ANEEJ in the News



The Africa Network for Environment and Economic Justice (ANEEJ) and the Federal Ministry of Justice have called for the fast-tracking of the four anti-corruption bills presently before the National Assembly (NASS).

The demand was made on Friday, 19th October, 2018 in Abuja during the inauguration of the Advocacy Working Group on the bills. The event drew officials of the Ministry of Justice, the Independent Corrupt Practices And Other Related Offences Commission (ICPC), civil society organizations (CSOs), and clerks of committees of the NASS involved in the passage of the bills.

Also at the event were Senator Ita Enang, Senior Special Assistant to President Muhammadu Buhari on National Assembly Matters and Hon. Kayode Oladele, Chairman, House Committee on Financial Crimes.

Addressing the gathering, the Rev. Ugolor said the inauguration of the advocacy working group was intended to help forge ways by which the passage of the anti-corruption bills-the Proceeds of Crime Bill, the Whistleblowers Bill, the Money Laundering Bill, and the Witness Protection Bill, which had suffered setbacks in the National Assembly, could be expedited.

“The MANTRA is a DFID supported project created to strengthen the capacity of CSOs and citizens to monitor the use of repatriated loot, embark on advocacy to improve the policy, legislative and institutional framework for the recovery and management of looted assets in Nigeria and mobilize collective action in demanding a cleaner society. It had in attendance our partners – BANGOF, CSJ, NISD, CIRDDOC, Development Exchange Centre and representatives of the NASSCO and NCTO including the FMOJ and the OGP secretariat.

“An enduring and very significant outcome from that meeting,( and this is in spite of its many outcomes), was the consensus among the stakeholders and partners present for a movement to address issues related to ridding Nigeria of the cankerworm of corruption. Pessimists may say that this is not the first time we have come together to forge ways of meeting the challenges militating against the fight against corruption. To these pessimists, I would like to quote from the law of least effort as propounded in Daniel Kahneman’s book titled, Thinking Fast and Slow, that: in the economy of action, effort is a cost, and the acquisition of a set of skills is driven by the balance of benefits and costs.

“Without a doubt, most of you seated here today are worried that the continuing and continuous delay in the passage of the Proceeds of crime bill into law deals a blow to, and constricts the fight against corruption in Nigeria. I cannot think of any other analogy with which to describe the present scenario other than to say that fighting corruption without strong laws, strong institutions, and strong voices is akin to the bark of a dog without its bite,” Ugolor stated.

The ANEEJ boss noted that it was the situation where the bills at the National Assembly seem to be in limbo that his organization and the Federal Ministry of Justice decided to run a series of sessions concerning the issues hampering legislative reforms. We seek to strengthen the fight against corruption and make it very difficult for corruption and corrupt people to thrive in Nigeria.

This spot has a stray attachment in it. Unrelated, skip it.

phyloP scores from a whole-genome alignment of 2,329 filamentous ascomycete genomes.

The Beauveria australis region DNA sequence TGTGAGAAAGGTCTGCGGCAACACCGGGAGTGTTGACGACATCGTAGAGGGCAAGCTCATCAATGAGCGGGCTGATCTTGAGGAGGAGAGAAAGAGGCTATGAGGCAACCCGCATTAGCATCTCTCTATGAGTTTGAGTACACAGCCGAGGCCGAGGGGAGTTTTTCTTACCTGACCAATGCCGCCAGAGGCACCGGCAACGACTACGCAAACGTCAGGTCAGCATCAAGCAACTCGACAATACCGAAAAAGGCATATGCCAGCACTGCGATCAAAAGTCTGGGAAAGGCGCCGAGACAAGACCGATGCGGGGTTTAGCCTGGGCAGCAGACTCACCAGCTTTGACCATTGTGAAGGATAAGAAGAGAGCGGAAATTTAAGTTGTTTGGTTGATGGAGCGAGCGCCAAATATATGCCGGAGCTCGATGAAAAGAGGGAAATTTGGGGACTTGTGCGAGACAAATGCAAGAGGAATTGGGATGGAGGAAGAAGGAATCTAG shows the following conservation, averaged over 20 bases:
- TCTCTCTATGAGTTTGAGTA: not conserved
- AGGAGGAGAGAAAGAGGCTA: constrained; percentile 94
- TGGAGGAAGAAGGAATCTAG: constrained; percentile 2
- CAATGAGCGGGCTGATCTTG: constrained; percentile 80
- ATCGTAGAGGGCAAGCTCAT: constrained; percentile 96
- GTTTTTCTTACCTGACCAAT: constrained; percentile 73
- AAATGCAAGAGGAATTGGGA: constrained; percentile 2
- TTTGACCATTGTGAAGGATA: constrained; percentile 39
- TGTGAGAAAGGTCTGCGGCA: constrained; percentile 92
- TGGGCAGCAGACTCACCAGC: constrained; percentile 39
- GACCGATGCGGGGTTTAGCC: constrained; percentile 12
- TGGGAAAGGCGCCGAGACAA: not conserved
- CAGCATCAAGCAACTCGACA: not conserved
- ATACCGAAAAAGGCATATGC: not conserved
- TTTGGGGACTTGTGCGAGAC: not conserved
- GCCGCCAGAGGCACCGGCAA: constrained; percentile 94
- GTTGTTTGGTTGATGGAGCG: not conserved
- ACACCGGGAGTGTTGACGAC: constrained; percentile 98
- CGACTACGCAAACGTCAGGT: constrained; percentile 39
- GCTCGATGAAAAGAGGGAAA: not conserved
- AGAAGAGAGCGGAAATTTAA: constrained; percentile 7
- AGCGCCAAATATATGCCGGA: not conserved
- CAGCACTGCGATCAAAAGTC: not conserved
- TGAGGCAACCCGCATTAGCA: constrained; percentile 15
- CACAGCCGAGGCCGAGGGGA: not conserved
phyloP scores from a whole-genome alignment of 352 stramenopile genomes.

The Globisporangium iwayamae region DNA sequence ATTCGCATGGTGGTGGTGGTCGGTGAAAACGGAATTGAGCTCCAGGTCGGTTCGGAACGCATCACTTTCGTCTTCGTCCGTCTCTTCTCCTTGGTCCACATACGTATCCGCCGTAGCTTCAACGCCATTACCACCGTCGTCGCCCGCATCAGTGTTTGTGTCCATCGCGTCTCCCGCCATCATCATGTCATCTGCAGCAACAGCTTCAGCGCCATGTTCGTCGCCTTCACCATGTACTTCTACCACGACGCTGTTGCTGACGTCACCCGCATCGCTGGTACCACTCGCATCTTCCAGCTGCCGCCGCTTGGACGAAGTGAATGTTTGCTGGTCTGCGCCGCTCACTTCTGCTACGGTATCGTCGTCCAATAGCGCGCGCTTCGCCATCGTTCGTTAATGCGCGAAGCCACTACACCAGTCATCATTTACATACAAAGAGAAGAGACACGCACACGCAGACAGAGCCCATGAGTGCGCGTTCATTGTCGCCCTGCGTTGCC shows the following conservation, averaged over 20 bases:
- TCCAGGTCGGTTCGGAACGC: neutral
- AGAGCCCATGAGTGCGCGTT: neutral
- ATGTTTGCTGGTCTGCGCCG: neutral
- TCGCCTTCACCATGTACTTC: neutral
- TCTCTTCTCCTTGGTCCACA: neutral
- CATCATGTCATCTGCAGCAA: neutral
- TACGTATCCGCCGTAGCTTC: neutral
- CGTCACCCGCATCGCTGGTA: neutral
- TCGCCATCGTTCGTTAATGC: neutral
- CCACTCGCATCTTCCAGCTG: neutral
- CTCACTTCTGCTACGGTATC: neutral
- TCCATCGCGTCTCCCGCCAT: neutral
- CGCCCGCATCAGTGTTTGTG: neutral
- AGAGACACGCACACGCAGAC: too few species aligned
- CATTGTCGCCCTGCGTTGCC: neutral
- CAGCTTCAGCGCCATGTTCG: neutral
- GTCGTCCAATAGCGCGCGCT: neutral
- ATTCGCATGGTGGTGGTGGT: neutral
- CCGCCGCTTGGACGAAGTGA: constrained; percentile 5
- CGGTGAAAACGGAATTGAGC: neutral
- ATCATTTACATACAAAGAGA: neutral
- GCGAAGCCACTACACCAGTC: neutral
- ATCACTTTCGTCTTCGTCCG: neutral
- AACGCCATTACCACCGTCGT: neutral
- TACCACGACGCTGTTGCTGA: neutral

Bola Lashmann, a consultant to the Federal Ministry of Justice and one of the facilitators of the event, decried the delay in the passage of the bill noting that it had stymied efforts at tackling corruption holistically.

“The importance of these bills to the anti-corruption war cannot be overemphasized. Their non-passage has created conditions for the continued existence of corruption. We are calling of the National Assembly to see the passage of these bills as a matter of urgent national importance,” she said.

Also speaking at the event, Hon. Oladele, the House Chair on Financial Crimes, who returned on Friday morning from France where he had gone to attend the meeting of Financial Action Task Force(FATF), said passage of the bills imperative if the fight against corruption must be won. He said the FATF impressed this on the Nigerian delegation to the meeting in France led by Abubakar Malami, Attorney General of the Federation.

“Fighting corruption without legal backing will not be effective. We need to institutionalize the fight against corruption, a reason the bills are important. Aside from this, we cannot also be considered for admission into the Financial Action Task Force, if we do not pass the bills,” Oladele stated.

He said the Proceeds of Crime and the Money Laundering bills were of utmost importance to the FATF and that the National Assembly mindful of this. is working hard to pass them.

“We are working on those bills and we hope that before the end this eight legislative assembly we would have clean versions of the four bills for assent by the president,” Hon. Oladele said.

Senator Enang for his part said the commitment of the Buhari administration to fighting corrupt was unwavering noting that the National Assembly ought to facilitate the fight by passing the bill.

”There is so much to be done. As everyone knows, the war on corruption is dear to President Buhari’s heart and he intends to use every legal means to do so. The National Assembly ought to help in facilitating the efforts of the president,” Senator Enang said.